Consumer strength bears watching as we head into the fall

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The views expressed in these posts are those of the authors and are current only through the date stated. These views are subject to change at any time based upon market or other conditions, and Eaton Vance disclaims any responsibility to update such views. These views may not be relied upon as investment advice and, because investment decisions for Eaton Vance are based on many factors, may not be relied upon as an indication of trading intent on behalf of any Eaton Vance strategy. The discussion herein is general in nature and is provided for informational purposes only. There is no guarantee as to its accuracy or completeness.

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      By Vishal Khanduja, CFADirector of Investment Grade Fixed-Income Portfolio Management and Trading, Calvert Research and Management and Andrew GoodaleInstitutional Portfolio Manager, Eaton Vance Management

      Boston - With summer coming to a close, we wanted to take stock of where we are today and what we see as potential market catalysts and drivers of future relative value among bond issuers. As active managers, we continually monitor economic, consumer and geopolitical trends to identify areas of risk and opportunity in the markets. Today, bond market yields have dropped for several months, credit spreads have compressed and risk is back on — but, the general economic outlook is far worse and more uncertain than it was at the beginning of the year.

      In our view, the Fed's goal of moving investors away from short-term, higher-quality assets toward longer-term, lower-quality areas of the market appears to be succeeding. As a recap, in July, the US bond market performed well overall, with the Bloomberg Barclays US Aggregate Bond Index posting a total return of 1.49%. Lower-quality areas of the market largely drove returns, with BBB-rated bonds gaining 3.5%, while AAA-rated bonds returned only 0.75%.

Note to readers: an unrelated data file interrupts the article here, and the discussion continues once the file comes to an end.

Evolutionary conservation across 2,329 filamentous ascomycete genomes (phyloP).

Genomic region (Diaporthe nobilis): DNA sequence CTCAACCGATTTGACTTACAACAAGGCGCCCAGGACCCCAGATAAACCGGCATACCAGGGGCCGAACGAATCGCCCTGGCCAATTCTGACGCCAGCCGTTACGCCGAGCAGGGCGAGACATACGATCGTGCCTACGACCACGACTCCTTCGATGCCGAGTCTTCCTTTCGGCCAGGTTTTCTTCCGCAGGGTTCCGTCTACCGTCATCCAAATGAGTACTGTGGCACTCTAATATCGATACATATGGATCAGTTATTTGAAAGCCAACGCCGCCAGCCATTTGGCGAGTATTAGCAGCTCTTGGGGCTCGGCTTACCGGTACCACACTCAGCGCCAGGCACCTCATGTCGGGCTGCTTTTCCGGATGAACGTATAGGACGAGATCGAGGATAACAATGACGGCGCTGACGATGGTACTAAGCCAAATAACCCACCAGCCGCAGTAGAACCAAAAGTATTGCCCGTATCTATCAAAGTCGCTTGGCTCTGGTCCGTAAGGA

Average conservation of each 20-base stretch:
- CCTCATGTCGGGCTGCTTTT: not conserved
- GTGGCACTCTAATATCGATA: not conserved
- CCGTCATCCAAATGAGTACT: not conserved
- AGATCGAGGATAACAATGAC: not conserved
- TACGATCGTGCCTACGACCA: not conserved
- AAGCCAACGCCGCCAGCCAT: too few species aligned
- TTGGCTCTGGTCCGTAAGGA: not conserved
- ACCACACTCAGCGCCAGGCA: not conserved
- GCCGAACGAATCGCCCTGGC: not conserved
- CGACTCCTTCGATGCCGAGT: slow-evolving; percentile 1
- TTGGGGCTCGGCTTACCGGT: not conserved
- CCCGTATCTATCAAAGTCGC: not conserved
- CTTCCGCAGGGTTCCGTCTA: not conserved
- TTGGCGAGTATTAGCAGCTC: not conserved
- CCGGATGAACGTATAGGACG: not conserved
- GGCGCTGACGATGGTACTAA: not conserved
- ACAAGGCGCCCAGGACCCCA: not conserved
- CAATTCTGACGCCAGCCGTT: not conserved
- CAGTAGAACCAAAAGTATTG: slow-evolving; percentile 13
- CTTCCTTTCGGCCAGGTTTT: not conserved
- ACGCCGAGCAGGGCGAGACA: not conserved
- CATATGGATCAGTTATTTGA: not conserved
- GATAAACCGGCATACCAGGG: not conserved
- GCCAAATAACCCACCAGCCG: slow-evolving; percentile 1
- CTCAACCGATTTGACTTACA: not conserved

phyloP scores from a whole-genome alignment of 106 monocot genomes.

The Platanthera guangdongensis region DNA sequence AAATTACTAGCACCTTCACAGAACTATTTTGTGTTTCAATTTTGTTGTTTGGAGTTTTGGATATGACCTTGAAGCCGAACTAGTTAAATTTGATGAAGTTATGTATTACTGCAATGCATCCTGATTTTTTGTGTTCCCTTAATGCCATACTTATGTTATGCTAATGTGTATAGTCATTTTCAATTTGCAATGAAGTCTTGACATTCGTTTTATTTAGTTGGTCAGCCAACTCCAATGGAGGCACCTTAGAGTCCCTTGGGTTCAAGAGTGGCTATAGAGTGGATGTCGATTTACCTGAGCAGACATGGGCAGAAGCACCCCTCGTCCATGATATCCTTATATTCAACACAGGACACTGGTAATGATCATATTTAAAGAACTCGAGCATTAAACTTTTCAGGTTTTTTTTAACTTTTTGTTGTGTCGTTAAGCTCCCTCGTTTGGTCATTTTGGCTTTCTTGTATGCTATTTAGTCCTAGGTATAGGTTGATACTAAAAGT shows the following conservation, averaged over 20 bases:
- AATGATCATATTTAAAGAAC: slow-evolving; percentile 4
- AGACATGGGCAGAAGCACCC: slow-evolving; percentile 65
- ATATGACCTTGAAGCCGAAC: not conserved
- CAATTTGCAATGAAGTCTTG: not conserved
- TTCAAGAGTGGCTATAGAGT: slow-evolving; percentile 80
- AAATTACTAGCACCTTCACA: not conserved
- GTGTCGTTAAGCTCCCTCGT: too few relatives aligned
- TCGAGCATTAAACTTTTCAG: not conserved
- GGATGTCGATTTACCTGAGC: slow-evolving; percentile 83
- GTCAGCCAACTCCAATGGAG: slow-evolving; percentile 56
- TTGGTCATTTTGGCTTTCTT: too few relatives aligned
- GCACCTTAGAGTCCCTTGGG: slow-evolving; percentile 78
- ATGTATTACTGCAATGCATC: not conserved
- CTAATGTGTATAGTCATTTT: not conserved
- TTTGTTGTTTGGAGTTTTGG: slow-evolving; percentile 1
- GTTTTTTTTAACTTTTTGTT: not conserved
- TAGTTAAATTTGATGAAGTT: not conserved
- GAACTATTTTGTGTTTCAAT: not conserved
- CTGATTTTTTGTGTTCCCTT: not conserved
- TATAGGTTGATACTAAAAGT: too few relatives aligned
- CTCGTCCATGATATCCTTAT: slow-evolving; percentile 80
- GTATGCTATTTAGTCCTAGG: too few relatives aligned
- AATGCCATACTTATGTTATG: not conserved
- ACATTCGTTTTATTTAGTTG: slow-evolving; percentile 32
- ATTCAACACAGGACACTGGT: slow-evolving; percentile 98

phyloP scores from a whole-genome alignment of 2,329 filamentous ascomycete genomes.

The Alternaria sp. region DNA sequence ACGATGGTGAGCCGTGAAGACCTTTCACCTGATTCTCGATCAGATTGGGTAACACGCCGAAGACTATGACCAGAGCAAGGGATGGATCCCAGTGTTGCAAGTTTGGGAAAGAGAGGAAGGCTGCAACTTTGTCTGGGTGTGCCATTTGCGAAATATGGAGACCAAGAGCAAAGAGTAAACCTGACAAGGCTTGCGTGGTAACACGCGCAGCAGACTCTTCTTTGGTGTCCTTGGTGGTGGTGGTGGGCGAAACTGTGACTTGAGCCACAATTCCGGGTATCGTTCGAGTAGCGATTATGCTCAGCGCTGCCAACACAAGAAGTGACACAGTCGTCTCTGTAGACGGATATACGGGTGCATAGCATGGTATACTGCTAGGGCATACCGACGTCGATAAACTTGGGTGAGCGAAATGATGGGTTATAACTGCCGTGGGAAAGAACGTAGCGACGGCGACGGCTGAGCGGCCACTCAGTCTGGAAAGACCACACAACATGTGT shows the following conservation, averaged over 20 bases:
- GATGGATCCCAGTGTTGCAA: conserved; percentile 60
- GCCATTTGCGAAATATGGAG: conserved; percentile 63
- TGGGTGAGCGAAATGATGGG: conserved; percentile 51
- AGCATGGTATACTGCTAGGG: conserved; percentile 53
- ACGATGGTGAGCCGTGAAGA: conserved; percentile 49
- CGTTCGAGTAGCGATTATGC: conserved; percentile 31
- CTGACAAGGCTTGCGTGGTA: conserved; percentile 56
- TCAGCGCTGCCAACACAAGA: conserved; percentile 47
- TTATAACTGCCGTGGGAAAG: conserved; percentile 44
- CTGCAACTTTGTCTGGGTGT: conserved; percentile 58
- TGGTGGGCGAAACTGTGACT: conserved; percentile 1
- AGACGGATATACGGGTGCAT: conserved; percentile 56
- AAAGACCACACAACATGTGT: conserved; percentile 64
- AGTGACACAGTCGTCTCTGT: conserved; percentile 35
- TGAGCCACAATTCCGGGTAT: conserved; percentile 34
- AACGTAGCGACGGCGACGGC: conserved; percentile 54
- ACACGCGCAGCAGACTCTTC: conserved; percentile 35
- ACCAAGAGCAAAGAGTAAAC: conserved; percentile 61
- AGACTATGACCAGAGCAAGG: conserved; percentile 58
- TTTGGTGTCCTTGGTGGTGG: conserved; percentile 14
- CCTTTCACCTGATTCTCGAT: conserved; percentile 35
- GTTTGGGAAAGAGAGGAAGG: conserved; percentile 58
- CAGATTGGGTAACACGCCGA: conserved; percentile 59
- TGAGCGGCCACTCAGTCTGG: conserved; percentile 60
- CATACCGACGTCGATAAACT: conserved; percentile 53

Fed supporting the market

      The disconnect between the financial market rebound and economic uncertainty continues to be at the forefront of many investors' minds. In our view, the dogged stance of the Federal Reserve (Fed) via its policies and Primary and Secondary Market Corporate Credit Facilities (PMCCF and SMCCF) programs has significantly helped support market technicals and limit near-term risk.

      Another sign of the Fed's success has been the continued strength of the corporate new-issue market. Initially, firms were concerned about having enough liquidity, but the trend for issuance has shifted. Companies now appear less concerned about shoring up cash on their balance sheets and, just like consumers, are more focused on refinancing debt at lower rates. These refinancings should serve as a tailwind for the corporate sector as it deals with changes in the economy over the next 12-18 months. Bondholders will likely be helped by corporate managements' newfound focus on balance-sheet strength rather than shareholder returns. Recent bondholder-friendly actions include aggressive cost cutting, prefunding of upcoming debt maturities, and material reductions in short-term debt.

      Surprising consumer strength may weaken

      One concern we have is around the potential shift in the health of the consumer. While lapsed jobless aid benefits have now been extended under a Presidential directive, it is at a significantly reduced rate. The prior stimulus had a very strong, positive effect both on the consumer — who in some cases, actually prepaid their loans — and corporate earnings.

      Overall, we remain pleased with the strength of the consumer, but believe it's prudent to carefully watch consumer-related economic indicators for signs of future weakness ahead. During the depths of the crisis, we increased our allocation to consumer-focused securitized credit at attractive levels. Now that these bonds in many cases have rebounded to par, or even above par, we think it is prudent to trim or exit these positions and reinvest a portion of those proceeds elsewhere.

      In terms of overall risk, we have been slowly seeking to raise the credit quality of our portfolios by increasing our exposure to short US Treasurys and cash, and we are extending portfolio duration. We have been looking to acquire positions in higher-quality, more defensive sectors on the margin, and we believe that both fiscal and monetary responses have stabilized the US economy to date. In our view, however, increased caution is warranted as we move from summer into a fall season that features already choppy school and college reopenings and a contentious presidential election.

      Bottom line: Although aggressive Fed actions and fiscal response appear to have stabilized the US economy, we believe consumer strength, which underpins economic health, deserves renewed attention. We therefore are positioning our portfolios more defensively as we approach the fall.